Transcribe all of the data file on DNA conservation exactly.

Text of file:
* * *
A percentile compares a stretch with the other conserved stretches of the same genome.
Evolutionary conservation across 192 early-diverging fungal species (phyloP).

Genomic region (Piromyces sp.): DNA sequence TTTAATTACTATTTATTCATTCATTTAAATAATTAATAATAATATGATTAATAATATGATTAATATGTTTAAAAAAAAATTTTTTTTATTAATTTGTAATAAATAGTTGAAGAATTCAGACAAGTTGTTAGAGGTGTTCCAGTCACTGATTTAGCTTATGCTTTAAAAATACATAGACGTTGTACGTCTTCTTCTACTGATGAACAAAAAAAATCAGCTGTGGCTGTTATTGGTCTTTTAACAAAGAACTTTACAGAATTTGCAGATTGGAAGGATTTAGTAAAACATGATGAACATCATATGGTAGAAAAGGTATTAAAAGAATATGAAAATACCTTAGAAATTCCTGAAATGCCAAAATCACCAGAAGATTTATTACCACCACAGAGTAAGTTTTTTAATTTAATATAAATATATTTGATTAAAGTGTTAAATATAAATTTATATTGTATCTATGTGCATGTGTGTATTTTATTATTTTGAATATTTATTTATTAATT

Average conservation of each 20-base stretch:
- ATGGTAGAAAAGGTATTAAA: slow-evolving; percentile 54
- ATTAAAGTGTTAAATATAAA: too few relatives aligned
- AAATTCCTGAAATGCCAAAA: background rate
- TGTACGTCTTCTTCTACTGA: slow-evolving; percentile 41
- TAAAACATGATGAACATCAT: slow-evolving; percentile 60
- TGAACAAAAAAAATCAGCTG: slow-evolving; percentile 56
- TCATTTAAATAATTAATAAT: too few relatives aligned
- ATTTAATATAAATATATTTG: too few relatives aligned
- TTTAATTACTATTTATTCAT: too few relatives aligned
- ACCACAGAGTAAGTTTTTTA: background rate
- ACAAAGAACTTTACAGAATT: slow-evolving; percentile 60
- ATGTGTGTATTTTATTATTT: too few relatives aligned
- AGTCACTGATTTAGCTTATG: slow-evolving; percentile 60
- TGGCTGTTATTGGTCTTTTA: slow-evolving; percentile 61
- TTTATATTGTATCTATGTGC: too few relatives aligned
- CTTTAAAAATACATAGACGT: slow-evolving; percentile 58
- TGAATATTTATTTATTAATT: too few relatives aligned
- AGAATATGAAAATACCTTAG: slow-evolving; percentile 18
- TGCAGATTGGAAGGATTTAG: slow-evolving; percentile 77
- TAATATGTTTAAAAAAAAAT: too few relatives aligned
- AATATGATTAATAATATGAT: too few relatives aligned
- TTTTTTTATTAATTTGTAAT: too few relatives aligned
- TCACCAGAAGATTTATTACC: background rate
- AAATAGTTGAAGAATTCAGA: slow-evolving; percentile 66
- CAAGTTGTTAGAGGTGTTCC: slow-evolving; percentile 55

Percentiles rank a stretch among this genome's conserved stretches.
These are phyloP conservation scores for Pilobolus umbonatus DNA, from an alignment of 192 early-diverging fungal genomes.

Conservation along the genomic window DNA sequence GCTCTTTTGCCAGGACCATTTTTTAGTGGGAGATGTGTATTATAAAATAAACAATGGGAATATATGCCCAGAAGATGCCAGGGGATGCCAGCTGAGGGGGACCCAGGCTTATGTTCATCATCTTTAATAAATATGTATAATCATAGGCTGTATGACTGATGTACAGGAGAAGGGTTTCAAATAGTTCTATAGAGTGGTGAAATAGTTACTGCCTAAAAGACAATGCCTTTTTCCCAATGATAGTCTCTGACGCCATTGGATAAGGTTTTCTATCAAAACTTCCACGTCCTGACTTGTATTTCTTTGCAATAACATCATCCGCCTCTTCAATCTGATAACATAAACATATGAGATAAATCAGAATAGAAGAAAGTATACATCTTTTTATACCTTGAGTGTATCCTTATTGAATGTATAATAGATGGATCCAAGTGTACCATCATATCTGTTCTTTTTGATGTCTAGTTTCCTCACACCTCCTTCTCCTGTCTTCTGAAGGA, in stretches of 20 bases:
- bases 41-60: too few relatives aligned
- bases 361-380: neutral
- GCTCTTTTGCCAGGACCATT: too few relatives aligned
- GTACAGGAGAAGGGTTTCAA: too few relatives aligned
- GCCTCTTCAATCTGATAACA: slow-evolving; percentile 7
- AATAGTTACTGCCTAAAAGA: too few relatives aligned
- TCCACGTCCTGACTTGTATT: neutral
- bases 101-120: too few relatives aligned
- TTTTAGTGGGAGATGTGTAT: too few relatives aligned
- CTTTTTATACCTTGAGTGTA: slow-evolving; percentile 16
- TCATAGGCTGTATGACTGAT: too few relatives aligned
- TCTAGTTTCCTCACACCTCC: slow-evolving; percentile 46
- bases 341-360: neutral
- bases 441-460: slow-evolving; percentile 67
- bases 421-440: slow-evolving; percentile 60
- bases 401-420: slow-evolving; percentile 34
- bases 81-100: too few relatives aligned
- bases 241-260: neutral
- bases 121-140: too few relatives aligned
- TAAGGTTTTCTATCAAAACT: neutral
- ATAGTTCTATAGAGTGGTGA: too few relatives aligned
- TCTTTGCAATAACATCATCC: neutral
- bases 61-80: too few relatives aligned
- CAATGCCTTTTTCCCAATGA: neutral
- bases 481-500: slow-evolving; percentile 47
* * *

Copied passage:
A percentile compares a stretch with the other conserved stretches of the same genome.
Evolutionary conservation across 192 early-diverging fungal species (phyloP).

Genomic region (Piromyces sp.): DNA sequence TTTAATTACTATTTATTCATTCATTTAAATAATTAATAATAATATGATTAATAATATGATTAATATGTTTAAAAAAAAATTTTTTTTATTAATTTGTAATAAATAGTTGAAGAATTCAGACAAGTTGTTAGAGGTGTTCCAGTCACTGATTTAGCTTATGCTTTAAAAATACATAGACGTTGTACGTCTTCTTCTACTGATGAACAAAAAAAATCAGCTGTGGCTGTTATTGGTCTTTTAACAAAGAACTTTACAGAATTTGCAGATTGGAAGGATTTAGTAAAACATGATGAACATCATATGGTAGAAAAGGTATTAAAAGAATATGAAAATACCTTAGAAATTCCTGAAATGCCAAAATCACCAGAAGATTTATTACCACCACAGAGTAAGTTTTTTAATTTAATATAAATATATTTGATTAAAGTGTTAAATATAAATTTATATTGTATCTATGTGCATGTGTGTATTTTATTATTTTGAATATTTATTTATTAATT

Average conservation of each 20-base stretch:
- ATGGTAGAAAAGGTATTAAA: slow-evolving; percentile 54
- ATTAAAGTGTTAAATATAAA: too few relatives aligned
- AAATTCCTGAAATGCCAAAA: background rate
- TGTACGTCTTCTTCTACTGA: slow-evolving; percentile 41
- TAAAACATGATGAACATCAT: slow-evolving; percentile 60
- TGAACAAAAAAAATCAGCTG: slow-evolving; percentile 56
- TCATTTAAATAATTAATAAT: too few relatives aligned
- ATTTAATATAAATATATTTG: too few relatives aligned
- TTTAATTACTATTTATTCAT: too few relatives aligned
- ACCACAGAGTAAGTTTTTTA: background rate
- ACAAAGAACTTTACAGAATT: slow-evolving; percentile 60
- ATGTGTGTATTTTATTATTT: too few relatives aligned
- AGTCACTGATTTAGCTTATG: slow-evolving; percentile 60
- TGGCTGTTATTGGTCTTTTA: slow-evolving; percentile 61
- TTTATATTGTATCTATGTGC: too few relatives aligned
- CTTTAAAAATACATAGACGT: slow-evolving; percentile 58
- TGAATATTTATTTATTAATT: too few relatives aligned
- AGAATATGAAAATACCTTAG: slow-evolving; percentile 18
- TGCAGATTGGAAGGATTTAG: slow-evolving; percentile 77
- TAATATGTTTAAAAAAAAAT: too few relatives aligned
- AATATGATTAATAATATGAT: too few relatives aligned
- TTTTTTTATTAATTTGTAAT: too few relatives aligned
- TCACCAGAAGATTTATTACC: background rate
- AAATAGTTGAAGAATTCAGA: slow-evolving; percentile 66
- CAAGTTGTTAGAGGTGTTCC: slow-evolving; percentile 55

Percentiles rank a stretch among this genome's conserved stretches.
These are phyloP conservation scores for Pilobolus umbonatus DNA, from an alignment of 192 early-diverging fungal genomes.

Conservation along the genomic window DNA sequence GCTCTTTTGCCAGGACCATTTTTTAGTGGGAGATGTGTATTATAAAATAAACAATGGGAATATATGCCCAGAAGATGCCAGGGGATGCCAGCTGAGGGGGACCCAGGCTTATGTTCATCATCTTTAATAAATATGTATAATCATAGGCTGTATGACTGATGTACAGGAGAAGGGTTTCAAATAGTTCTATAGAGTGGTGAAATAGTTACTGCCTAAAAGACAATGCCTTTTTCCCAATGATAGTCTCTGACGCCATTGGATAAGGTTTTCTATCAAAACTTCCACGTCCTGACTTGTATTTCTTTGCAATAACATCATCCGCCTCTTCAATCTGATAACATAAACATATGAGATAAATCAGAATAGAAGAAAGTATACATCTTTTTATACCTTGAGTGTATCCTTATTGAATGTATAATAGATGGATCCAAGTGTACCATCATATCTGTTCTTTTTGATGTCTAGTTTCCTCACACCTCCTTCTCCTGTCTTCTGAAGGA, in stretches of 20 bases:
- bases 41-60: too few relatives aligned
- bases 361-380: neutral
- GCTCTTTTGCCAGGACCATT: too few relatives aligned
- GTACAGGAGAAGGGTTTCAA: too few relatives aligned
- GCCTCTTCAATCTGATAACA: slow-evolving; percentile 7
- AATAGTTACTGCCTAAAAGA: too few relatives aligned
- TCCACGTCCTGACTTGTATT: neutral
- bases 101-120: too few relatives aligned
- TTTTAGTGGGAGATGTGTAT: too few relatives aligned
- CTTTTTATACCTTGAGTGTA: slow-evolving; percentile 16
- TCATAGGCTGTATGACTGAT: too few relatives aligned
- TCTAGTTTCCTCACACCTCC: slow-evolving; percentile 46
- bases 341-360: neutral
- bases 441-460: slow-evolving; percentile 67
- bases 421-440: slow-evolving; percentile 60
- bases 401-420: slow-evolving; percentile 34
- bases 81-100: too few relatives aligned
- bases 241-260: neutral
- bases 121-140: too few relatives aligned
- TAAGGTTTTCTATCAAAACT: neutral
- ATAGTTCTATAGAGTGGTGA: too few relatives aligned
- TCTTTGCAATAACATCATCC: neutral
- bases 61-80: too few relatives aligned
- CAATGCCTTTTTCCCAATGA: neutral
- bases 481-500: slow-evolving; percentile 47